I would say that 10k plus accommodation is becoming a new normal, I hear of more and more schools offering this kind of package on the last 12-18 months. There seems to be a lot more schools opening and many expats in the oil industry etc have left so I guess student numbers are down.

    You could live well on that depending in the kind of lifestyle you have and still save something, but there are people earning quite a bit more still.
     
  14. T0nyGT

    T0nyGT Lead commenter

    It's very unusual for a school to take someone on with no non-training teaching experience and so this be will the major factor in how much money you can command in your first role. With so much of the year left to find people, I would question why the school is willing to take someone with no experience. It may be that they have an excellent support system in place for NQTs, or it may be that they can't find abovea else to work for them. I would look more at what the experience can offer you in your first role than the money you're being paid. Think of it as a foot in the door.
     
  15. binaryhex

    binaryhex Lead commenter

    The O/P should avoid any school that would employ him!

    Employing someone who isn’t trained or experienced? In an Arab country? How many other “teachers” will be there in a similar boat? Is education on the owners’ minds, or profit? Do they know what standards are?
     
    rednelly84 and fullblownattack63 like this.
  16. the hippo

    the hippo Lead commenter Community helper

    The OP should also not name specific schools or the TES Mods will delete him.
     
  17. fullblownattack63

    fullblownattack63 New commenter

    I would advise you against doing your PGCE in a foreign country. I think its better for your long term employment prospects to stay put for a few years. Dubai isn't all brunches and Porsches these days; the work/life balance can be just as bad as in the UK.

    I spent 7 tough but happy years in London (NQT > Subject Lead> Head of Department) and have just moved to Qatar for my first international year teaching.I love most aspects of my new life and plan to stay here for the long run. However it was easy for me to make that decision as I work at one of the best schools in Doha and I take home much more than 2000GBP a month (after tutoring its nearly double that for me monthly).

    Have a big think before you commit. By all means listen to your mum but remember if you want to do this you are basically ditching your family and friends to start life anew.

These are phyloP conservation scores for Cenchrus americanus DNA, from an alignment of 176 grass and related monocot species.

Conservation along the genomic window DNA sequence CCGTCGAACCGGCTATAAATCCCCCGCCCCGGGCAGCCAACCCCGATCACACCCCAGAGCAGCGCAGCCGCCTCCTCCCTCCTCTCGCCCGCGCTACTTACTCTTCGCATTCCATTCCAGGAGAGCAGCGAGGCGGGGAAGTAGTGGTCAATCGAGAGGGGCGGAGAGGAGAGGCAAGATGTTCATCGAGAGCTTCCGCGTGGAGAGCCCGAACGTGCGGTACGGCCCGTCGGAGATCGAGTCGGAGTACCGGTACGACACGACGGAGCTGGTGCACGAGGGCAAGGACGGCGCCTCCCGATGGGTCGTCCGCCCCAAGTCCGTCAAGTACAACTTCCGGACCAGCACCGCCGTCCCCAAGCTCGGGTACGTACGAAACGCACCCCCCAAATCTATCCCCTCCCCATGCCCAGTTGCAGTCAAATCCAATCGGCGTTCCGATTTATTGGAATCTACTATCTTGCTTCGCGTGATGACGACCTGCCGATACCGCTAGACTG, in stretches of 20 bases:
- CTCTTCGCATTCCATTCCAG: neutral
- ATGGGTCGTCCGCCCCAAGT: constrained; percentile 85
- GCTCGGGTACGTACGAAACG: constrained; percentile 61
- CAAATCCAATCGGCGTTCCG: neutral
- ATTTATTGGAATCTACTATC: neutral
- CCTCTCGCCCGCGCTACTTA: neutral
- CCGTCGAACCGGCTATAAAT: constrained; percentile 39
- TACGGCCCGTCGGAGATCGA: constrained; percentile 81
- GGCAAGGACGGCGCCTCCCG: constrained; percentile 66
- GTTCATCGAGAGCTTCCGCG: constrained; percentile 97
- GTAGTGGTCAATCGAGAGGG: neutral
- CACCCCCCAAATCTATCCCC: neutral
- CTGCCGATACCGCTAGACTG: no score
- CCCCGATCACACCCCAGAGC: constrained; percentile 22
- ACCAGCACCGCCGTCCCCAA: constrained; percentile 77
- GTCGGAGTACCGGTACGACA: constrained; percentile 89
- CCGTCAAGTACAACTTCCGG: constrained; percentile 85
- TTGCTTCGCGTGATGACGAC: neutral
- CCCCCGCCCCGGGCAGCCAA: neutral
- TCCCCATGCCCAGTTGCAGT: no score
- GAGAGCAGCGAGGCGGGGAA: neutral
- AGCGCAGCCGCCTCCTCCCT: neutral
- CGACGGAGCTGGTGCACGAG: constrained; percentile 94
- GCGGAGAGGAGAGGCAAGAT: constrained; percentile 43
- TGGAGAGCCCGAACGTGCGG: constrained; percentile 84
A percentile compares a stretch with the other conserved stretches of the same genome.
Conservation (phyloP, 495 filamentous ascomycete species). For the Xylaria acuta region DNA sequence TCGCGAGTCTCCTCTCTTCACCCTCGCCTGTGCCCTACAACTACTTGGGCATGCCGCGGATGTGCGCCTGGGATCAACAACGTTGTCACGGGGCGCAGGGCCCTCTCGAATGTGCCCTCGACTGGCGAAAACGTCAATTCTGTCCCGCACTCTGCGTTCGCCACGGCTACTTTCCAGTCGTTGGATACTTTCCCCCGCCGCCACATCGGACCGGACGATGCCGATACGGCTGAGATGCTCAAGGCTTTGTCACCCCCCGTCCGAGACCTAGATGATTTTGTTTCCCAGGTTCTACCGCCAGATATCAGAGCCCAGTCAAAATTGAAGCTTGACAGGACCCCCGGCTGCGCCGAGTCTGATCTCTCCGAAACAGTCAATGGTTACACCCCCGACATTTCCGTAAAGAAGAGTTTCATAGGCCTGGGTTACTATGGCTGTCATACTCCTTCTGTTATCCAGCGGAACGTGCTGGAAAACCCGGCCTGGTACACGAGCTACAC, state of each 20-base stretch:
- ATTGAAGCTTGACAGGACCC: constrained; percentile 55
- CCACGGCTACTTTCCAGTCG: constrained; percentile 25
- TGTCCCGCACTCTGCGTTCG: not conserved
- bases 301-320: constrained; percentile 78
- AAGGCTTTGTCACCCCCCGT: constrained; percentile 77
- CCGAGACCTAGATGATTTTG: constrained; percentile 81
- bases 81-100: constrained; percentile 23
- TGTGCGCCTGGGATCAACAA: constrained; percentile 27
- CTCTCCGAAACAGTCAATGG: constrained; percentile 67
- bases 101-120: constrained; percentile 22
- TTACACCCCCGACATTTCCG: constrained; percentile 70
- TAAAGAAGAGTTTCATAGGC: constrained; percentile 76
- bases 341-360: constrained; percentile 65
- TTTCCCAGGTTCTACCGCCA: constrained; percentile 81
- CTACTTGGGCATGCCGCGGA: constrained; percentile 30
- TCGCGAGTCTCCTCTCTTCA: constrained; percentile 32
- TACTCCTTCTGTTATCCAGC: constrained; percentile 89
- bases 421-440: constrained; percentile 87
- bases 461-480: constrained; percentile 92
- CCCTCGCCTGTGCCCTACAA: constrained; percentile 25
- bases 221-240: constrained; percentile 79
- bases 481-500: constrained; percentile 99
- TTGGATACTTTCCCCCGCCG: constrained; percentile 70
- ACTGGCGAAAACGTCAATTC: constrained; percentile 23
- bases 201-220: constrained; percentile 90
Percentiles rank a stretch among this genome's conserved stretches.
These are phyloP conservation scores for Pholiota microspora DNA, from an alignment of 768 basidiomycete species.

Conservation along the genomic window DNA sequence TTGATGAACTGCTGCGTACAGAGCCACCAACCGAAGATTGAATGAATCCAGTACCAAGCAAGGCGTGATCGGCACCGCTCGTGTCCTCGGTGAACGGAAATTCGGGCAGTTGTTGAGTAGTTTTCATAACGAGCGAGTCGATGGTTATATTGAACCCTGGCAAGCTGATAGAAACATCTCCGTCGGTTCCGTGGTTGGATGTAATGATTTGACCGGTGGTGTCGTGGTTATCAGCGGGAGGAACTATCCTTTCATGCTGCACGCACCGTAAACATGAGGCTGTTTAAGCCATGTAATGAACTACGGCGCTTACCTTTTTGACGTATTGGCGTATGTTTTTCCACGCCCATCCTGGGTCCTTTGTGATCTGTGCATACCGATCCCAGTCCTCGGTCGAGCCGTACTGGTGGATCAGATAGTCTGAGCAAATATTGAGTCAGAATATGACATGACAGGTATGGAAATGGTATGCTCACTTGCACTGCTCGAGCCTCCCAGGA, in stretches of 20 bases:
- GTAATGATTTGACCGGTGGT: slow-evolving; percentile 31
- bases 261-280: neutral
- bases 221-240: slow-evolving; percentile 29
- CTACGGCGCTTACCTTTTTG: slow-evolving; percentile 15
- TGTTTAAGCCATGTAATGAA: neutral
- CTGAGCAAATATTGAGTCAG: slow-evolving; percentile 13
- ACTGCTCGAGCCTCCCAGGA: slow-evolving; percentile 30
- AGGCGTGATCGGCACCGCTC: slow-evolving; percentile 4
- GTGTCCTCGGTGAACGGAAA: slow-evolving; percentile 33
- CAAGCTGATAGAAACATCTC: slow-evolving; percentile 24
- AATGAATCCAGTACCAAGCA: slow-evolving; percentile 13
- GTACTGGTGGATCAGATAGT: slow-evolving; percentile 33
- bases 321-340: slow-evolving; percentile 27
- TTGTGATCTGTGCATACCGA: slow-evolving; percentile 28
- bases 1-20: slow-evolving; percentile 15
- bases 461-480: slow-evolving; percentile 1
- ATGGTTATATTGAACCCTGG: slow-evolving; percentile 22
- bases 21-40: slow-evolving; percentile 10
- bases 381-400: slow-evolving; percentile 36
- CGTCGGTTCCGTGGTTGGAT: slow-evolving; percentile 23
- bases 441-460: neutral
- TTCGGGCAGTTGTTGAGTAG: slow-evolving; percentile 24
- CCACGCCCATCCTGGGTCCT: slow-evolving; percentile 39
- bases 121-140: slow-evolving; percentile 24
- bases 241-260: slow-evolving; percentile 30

18. secretnerd123

    secretnerd123 New commenter

    I'm doing my pgce year so according to your logic, NQTs shouldn't be hired because of their lack of experience
     
  19. secretnerd123

    secretnerd123 New commenter

    I'm on my pgce trainning year. I just haven't worked full time as a PAID teacher yet.

    also, the school doesn't support NQTs :(
     
  20. JimmySmith19

    JimmySmith19 New commenter

    Hi SecretNerd,
    I was in your position two years ago. I was finishing my PGCE and didn't want to teach in the UK (after seeing how bad the status quo was). I went to Moscow for my first international post and had a great time. However, the school was unorganised and had many, many problems. I agree with what people are saying that no good school would want to hire you (no offence). They might see you as a cheap hire, someone they could take advantage of, or a stop gap. However, for your first job, you should be looking at getting your foot in the international door and not focusing too much on the wage. The first contract will be the hardest one to get and most likely will have major challenges. The jobs after will be easier to get, as you have more exp. You need to do your homework on the school and find out how bad (or maybe good you never know) the school is... Due diligence and all. Be aware of what you are signing up for and think to yourself, "am I able to put up with these conditions for a year or two?" If not then don't do it and go to another school.

    On a side note, I didn't do my NQT year and I'm not sure I would have hugely benefited from it. Not because I think I'm a great teacher, but because I learned so much in that first international job. Plus I've heard some horror stories about people doing their NQT's and heads taking advantage of them for their own ends (delaying completion, so they have to stay an additional year).
     

Share This Page